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Injury puts stars on spot

You wouldn’t know it from the hyperbole of the past day, but Paul George will recover. Medical professionals are even predicting the young star of the Indiana Pacers will play again, perhaps within the calendar year.

And as bad as it looked, it’s doubtful the gruesome leg injury suffered in a USA Basketball showcase scrimmage in Las Vegas on Friday night is going to halt his career.

As for the utopian idea of representing your country in international competitions during the summers, after 90- and 100-game NBA grinds, it will never be the same.

For most or all of the best players in the world, weighing the risk of a finite number of earning years against the Q rating and life experience of an Olympic gold medal probably just got easier.

This was always the nightmare scenario for any owner, general manager and all-star. Given the physical demands and time commitment required to be part of USA Basketball or any international program, where teams can often end up playing a rigorous tournament featuring nine games in 15 days, it’s frankly surprising it hasn’t happened sooner.

When George’s right foot caught the stanchion under the basket, leading to a grotesque compound leg fracture that ESPN’s producers thankfully refused to show after the first replay, Kevin Durant, James Harden, a tearful Kyrie Irving and others didn’t merely see their teammate’s career flash before their eyes. They foresaw their own playing days end the same way: on a non-NBA regulation playing surface, with the stanchion moved more than two feet closer than the four feet required in the NBA, in a game that meant nothing.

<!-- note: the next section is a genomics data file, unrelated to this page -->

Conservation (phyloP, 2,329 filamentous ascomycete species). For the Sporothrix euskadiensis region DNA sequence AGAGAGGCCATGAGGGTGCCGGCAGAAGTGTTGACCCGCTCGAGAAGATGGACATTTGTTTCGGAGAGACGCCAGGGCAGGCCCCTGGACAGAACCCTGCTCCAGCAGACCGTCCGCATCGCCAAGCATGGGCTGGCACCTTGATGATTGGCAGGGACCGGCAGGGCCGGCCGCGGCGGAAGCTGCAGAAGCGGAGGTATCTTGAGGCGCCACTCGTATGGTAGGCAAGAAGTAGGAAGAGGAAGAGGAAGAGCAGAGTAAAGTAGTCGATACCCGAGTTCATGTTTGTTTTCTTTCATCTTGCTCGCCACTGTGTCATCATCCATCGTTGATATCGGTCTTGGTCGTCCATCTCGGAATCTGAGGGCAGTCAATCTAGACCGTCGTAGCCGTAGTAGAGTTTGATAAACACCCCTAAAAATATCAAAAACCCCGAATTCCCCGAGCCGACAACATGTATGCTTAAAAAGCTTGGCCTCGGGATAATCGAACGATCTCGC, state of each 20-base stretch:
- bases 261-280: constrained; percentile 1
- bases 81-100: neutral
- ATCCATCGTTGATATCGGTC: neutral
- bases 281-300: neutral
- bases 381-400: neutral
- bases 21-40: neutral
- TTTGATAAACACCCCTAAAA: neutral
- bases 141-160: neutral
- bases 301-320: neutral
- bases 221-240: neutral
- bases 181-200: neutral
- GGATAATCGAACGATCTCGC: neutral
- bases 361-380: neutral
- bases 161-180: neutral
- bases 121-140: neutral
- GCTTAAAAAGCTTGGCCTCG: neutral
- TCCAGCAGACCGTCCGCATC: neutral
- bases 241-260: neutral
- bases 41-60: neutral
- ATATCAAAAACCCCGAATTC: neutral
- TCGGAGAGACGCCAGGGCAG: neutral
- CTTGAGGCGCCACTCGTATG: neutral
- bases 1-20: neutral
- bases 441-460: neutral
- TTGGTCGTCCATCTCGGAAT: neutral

It is responsible to question how FIBA, the sport’s international governing body, can continue to enforce its agreement with the NBA that prevents teams from influencing their players to play or not play unless there is a pre-existing injury.

“People are being irresponsible if they don’t think this type of play impacts franchises and careers,” an Eastern Conference team executive said, on the condition of anonymity. “Not just the catastrophic injuries, but the constant wearing down of joints and muscles that leads to burnout and these type of freak injuries. Many of us are just dreading the phone call and having to deal with all our plans blowing up.”

No prominent player has put in more time playing for his country than Manu Ginobili; the San Antonio Spurs can be thankful they were allowed to order the 37-year-old sixth man to forgo what would have been his last international competition with Argentina because he is rehabbing a stress fracture in his right fibula.

The argument that the injury could have happened in a pick-up charity game or Game 2 of the Eastern Conference finals or anywhere else is irrelevant in many ways. The reason George was on that particular court at that particular time was because he felt it was not just an honor to compete for a Team USA roster spot but, like many players, believed this was a necessary part of his larger marketing plan.

How much longer before Durant, Harden and others decide it’s just not worth it, the risk of having your leg bent perpendicular to your body?

Mike Wise is a Washington Post columnist. His columns appear periodically in The Journal Gazette.